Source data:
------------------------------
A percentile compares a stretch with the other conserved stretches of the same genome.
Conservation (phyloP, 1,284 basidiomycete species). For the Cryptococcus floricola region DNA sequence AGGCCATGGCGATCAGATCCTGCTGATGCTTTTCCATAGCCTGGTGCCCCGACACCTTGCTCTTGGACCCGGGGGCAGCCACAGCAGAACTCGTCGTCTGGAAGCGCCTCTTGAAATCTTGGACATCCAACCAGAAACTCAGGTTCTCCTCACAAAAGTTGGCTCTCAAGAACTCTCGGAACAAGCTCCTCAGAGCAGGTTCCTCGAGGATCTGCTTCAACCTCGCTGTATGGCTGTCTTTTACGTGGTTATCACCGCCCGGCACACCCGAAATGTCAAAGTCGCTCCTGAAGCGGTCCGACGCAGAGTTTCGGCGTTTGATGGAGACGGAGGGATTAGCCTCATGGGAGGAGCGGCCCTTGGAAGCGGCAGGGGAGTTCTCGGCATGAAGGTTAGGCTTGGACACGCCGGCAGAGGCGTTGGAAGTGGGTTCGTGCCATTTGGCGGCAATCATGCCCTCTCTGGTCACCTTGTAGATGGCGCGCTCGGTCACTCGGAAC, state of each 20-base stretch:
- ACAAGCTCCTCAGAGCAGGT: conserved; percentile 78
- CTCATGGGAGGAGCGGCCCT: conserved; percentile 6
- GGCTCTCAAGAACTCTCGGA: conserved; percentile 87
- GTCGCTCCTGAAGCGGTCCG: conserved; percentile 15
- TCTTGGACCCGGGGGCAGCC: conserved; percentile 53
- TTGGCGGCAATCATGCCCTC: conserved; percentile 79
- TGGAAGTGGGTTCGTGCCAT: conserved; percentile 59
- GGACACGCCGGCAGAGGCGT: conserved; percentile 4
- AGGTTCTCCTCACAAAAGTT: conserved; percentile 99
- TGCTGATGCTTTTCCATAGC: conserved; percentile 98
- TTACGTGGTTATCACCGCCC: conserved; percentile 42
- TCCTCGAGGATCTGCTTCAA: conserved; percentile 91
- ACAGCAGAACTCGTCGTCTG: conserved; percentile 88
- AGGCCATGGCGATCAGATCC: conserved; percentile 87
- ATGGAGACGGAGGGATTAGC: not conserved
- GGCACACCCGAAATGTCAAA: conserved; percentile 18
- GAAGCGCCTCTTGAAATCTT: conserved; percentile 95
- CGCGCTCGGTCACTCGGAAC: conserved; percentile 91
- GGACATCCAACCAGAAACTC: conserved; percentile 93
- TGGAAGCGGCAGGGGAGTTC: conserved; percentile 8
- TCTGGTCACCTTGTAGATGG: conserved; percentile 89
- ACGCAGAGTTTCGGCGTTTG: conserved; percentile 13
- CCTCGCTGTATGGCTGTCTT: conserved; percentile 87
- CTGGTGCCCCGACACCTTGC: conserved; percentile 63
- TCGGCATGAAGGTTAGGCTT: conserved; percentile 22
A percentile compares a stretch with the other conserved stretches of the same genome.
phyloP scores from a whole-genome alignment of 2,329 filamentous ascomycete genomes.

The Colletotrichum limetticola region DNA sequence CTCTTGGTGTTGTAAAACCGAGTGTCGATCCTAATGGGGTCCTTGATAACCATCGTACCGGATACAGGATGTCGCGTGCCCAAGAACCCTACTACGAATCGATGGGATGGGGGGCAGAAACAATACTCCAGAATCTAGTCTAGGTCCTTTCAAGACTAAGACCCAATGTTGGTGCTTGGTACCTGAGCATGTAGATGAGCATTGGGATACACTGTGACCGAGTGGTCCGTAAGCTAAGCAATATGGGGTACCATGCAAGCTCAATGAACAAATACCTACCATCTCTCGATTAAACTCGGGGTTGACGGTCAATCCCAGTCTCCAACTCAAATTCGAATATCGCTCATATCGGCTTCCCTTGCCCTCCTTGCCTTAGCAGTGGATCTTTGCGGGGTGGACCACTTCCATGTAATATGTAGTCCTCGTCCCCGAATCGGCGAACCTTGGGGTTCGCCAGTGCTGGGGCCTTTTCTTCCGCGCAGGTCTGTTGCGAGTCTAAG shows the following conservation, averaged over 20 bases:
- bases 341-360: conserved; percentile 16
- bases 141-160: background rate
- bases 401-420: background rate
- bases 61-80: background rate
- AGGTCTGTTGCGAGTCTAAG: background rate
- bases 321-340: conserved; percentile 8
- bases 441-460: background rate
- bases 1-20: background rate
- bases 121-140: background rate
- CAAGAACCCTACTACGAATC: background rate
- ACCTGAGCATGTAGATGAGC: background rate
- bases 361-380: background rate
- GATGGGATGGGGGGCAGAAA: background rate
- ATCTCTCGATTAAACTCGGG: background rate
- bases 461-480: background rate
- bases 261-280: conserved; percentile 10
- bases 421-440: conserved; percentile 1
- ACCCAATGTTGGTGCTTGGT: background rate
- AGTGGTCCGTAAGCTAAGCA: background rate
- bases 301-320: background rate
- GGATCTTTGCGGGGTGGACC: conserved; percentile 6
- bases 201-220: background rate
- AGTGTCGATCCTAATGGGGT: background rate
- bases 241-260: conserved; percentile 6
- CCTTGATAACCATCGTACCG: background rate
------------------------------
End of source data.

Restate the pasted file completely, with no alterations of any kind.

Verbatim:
A percentile compares a stretch with the other conserved stretches of the same genome.
Conservation (phyloP, 1,284 basidiomycete species). For the Cryptococcus floricola region DNA sequence AGGCCATGGCGATCAGATCCTGCTGATGCTTTTCCATAGCCTGGTGCCCCGACACCTTGCTCTTGGACCCGGGGGCAGCCACAGCAGAACTCGTCGTCTGGAAGCGCCTCTTGAAATCTTGGACATCCAACCAGAAACTCAGGTTCTCCTCACAAAAGTTGGCTCTCAAGAACTCTCGGAACAAGCTCCTCAGAGCAGGTTCCTCGAGGATCTGCTTCAACCTCGCTGTATGGCTGTCTTTTACGTGGTTATCACCGCCCGGCACACCCGAAATGTCAAAGTCGCTCCTGAAGCGGTCCGACGCAGAGTTTCGGCGTTTGATGGAGACGGAGGGATTAGCCTCATGGGAGGAGCGGCCCTTGGAAGCGGCAGGGGAGTTCTCGGCATGAAGGTTAGGCTTGGACACGCCGGCAGAGGCGTTGGAAGTGGGTTCGTGCCATTTGGCGGCAATCATGCCCTCTCTGGTCACCTTGTAGATGGCGCGCTCGGTCACTCGGAAC, state of each 20-base stretch:
- ACAAGCTCCTCAGAGCAGGT: conserved; percentile 78
- CTCATGGGAGGAGCGGCCCT: conserved; percentile 6
- GGCTCTCAAGAACTCTCGGA: conserved; percentile 87
- GTCGCTCCTGAAGCGGTCCG: conserved; percentile 15
- TCTTGGACCCGGGGGCAGCC: conserved; percentile 53
- TTGGCGGCAATCATGCCCTC: conserved; percentile 79
- TGGAAGTGGGTTCGTGCCAT: conserved; percentile 59
- GGACACGCCGGCAGAGGCGT: conserved; percentile 4
- AGGTTCTCCTCACAAAAGTT: conserved; percentile 99
- TGCTGATGCTTTTCCATAGC: conserved; percentile 98
- TTACGTGGTTATCACCGCCC: conserved; percentile 42
- TCCTCGAGGATCTGCTTCAA: conserved; percentile 91
- ACAGCAGAACTCGTCGTCTG: conserved; percentile 88
- AGGCCATGGCGATCAGATCC: conserved; percentile 87
- ATGGAGACGGAGGGATTAGC: not conserved
- GGCACACCCGAAATGTCAAA: conserved; percentile 18
- GAAGCGCCTCTTGAAATCTT: conserved; percentile 95
- CGCGCTCGGTCACTCGGAAC: conserved; percentile 91
- GGACATCCAACCAGAAACTC: conserved; percentile 93
- TGGAAGCGGCAGGGGAGTTC: conserved; percentile 8
- TCTGGTCACCTTGTAGATGG: conserved; percentile 89
- ACGCAGAGTTTCGGCGTTTG: conserved; percentile 13
- CCTCGCTGTATGGCTGTCTT: conserved; percentile 87
- CTGGTGCCCCGACACCTTGC: conserved; percentile 63
- TCGGCATGAAGGTTAGGCTT: conserved; percentile 22
A percentile compares a stretch with the other conserved stretches of the same genome.
phyloP scores from a whole-genome alignment of 2,329 filamentous ascomycete genomes.

The Colletotrichum limetticola region DNA sequence CTCTTGGTGTTGTAAAACCGAGTGTCGATCCTAATGGGGTCCTTGATAACCATCGTACCGGATACAGGATGTCGCGTGCCCAAGAACCCTACTACGAATCGATGGGATGGGGGGCAGAAACAATACTCCAGAATCTAGTCTAGGTCCTTTCAAGACTAAGACCCAATGTTGGTGCTTGGTACCTGAGCATGTAGATGAGCATTGGGATACACTGTGACCGAGTGGTCCGTAAGCTAAGCAATATGGGGTACCATGCAAGCTCAATGAACAAATACCTACCATCTCTCGATTAAACTCGGGGTTGACGGTCAATCCCAGTCTCCAACTCAAATTCGAATATCGCTCATATCGGCTTCCCTTGCCCTCCTTGCCTTAGCAGTGGATCTTTGCGGGGTGGACCACTTCCATGTAATATGTAGTCCTCGTCCCCGAATCGGCGAACCTTGGGGTTCGCCAGTGCTGGGGCCTTTTCTTCCGCGCAGGTCTGTTGCGAGTCTAAG shows the following conservation, averaged over 20 bases:
- bases 341-360: conserved; percentile 16
- bases 141-160: background rate
- bases 401-420: background rate
- bases 61-80: background rate
- AGGTCTGTTGCGAGTCTAAG: background rate
- bases 321-340: conserved; percentile 8
- bases 441-460: background rate
- bases 1-20: background rate
- bases 121-140: background rate
- CAAGAACCCTACTACGAATC: background rate
- ACCTGAGCATGTAGATGAGC: background rate
- bases 361-380: background rate
- GATGGGATGGGGGGCAGAAA: background rate
- ATCTCTCGATTAAACTCGGG: background rate
- bases 461-480: background rate
- bases 261-280: conserved; percentile 10
- bases 421-440: conserved; percentile 1
- ACCCAATGTTGGTGCTTGGT: background rate
- AGTGGTCCGTAAGCTAAGCA: background rate
- bases 301-320: background rate
- GGATCTTTGCGGGGTGGACC: conserved; percentile 6
- bases 201-220: background rate
- AGTGTCGATCCTAATGGGGT: background rate
- bases 241-260: conserved; percentile 6
- CCTTGATAACCATCGTACCG: background rate